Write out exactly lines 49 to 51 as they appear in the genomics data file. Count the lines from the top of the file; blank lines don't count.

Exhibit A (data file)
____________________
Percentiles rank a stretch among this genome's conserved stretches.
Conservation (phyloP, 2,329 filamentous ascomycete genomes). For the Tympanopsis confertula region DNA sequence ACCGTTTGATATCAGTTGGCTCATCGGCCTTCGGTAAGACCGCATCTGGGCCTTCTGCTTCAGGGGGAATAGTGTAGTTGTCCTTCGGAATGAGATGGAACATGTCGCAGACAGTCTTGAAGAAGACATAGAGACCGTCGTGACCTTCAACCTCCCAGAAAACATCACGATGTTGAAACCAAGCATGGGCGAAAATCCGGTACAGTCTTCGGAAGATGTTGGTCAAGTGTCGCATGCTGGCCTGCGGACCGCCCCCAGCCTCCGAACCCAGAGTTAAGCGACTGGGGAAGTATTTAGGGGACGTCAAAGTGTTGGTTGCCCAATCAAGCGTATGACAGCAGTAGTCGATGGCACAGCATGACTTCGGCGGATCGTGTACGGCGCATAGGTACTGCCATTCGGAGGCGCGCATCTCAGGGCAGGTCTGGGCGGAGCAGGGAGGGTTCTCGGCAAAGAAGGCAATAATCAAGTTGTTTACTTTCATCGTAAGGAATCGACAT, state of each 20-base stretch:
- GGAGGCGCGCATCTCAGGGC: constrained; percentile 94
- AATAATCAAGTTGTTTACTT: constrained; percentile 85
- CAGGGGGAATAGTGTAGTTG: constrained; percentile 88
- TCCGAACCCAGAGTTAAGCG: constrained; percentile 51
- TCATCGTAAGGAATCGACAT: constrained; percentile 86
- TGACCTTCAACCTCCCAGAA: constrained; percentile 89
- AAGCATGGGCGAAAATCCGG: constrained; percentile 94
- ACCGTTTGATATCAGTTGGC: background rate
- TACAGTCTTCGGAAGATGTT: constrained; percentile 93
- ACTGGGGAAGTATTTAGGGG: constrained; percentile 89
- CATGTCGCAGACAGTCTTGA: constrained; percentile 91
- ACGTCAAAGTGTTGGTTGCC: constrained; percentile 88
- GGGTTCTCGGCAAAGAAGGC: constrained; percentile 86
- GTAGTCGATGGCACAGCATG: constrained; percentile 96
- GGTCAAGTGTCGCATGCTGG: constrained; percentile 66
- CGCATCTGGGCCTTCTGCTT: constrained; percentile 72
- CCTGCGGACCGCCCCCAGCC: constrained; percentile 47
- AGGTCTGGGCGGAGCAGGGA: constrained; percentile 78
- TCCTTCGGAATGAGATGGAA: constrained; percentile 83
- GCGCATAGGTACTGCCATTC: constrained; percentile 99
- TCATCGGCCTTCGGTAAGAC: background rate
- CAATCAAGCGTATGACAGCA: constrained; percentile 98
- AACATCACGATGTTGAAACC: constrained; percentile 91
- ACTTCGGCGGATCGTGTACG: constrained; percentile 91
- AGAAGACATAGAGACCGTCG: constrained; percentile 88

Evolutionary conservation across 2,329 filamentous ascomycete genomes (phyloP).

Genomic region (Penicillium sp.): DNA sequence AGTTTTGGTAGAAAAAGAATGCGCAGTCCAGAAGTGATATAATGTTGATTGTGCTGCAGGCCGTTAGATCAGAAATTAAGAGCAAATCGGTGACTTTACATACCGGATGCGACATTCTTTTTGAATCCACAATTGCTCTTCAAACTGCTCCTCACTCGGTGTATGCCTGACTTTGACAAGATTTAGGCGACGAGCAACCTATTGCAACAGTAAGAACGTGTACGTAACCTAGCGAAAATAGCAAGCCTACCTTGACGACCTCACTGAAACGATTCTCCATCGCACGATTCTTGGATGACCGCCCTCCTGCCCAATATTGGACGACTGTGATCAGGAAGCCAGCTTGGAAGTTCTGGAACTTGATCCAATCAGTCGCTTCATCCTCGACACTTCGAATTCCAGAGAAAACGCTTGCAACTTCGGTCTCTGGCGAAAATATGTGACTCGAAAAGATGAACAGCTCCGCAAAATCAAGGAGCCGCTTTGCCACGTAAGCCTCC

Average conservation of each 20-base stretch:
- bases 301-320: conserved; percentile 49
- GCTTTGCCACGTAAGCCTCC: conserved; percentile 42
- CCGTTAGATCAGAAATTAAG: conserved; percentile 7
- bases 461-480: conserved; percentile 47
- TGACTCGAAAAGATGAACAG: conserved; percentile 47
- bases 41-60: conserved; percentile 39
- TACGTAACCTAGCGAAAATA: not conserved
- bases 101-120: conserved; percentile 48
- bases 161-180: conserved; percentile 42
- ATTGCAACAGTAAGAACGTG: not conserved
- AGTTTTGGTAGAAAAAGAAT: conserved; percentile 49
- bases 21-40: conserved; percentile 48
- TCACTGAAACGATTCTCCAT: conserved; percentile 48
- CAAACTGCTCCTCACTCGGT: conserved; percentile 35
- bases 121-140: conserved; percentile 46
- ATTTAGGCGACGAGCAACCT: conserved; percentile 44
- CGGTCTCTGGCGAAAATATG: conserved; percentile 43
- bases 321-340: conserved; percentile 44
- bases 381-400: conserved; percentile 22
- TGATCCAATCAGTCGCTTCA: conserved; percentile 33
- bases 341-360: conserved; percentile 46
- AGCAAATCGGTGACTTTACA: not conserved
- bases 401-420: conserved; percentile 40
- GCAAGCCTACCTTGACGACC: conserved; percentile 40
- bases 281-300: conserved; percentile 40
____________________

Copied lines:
- bases 381-400: conserved; percentile 22
- TGATCCAATCAGTCGCTTCA: conserved; percentile 33
- bases 341-360: conserved; percentile 46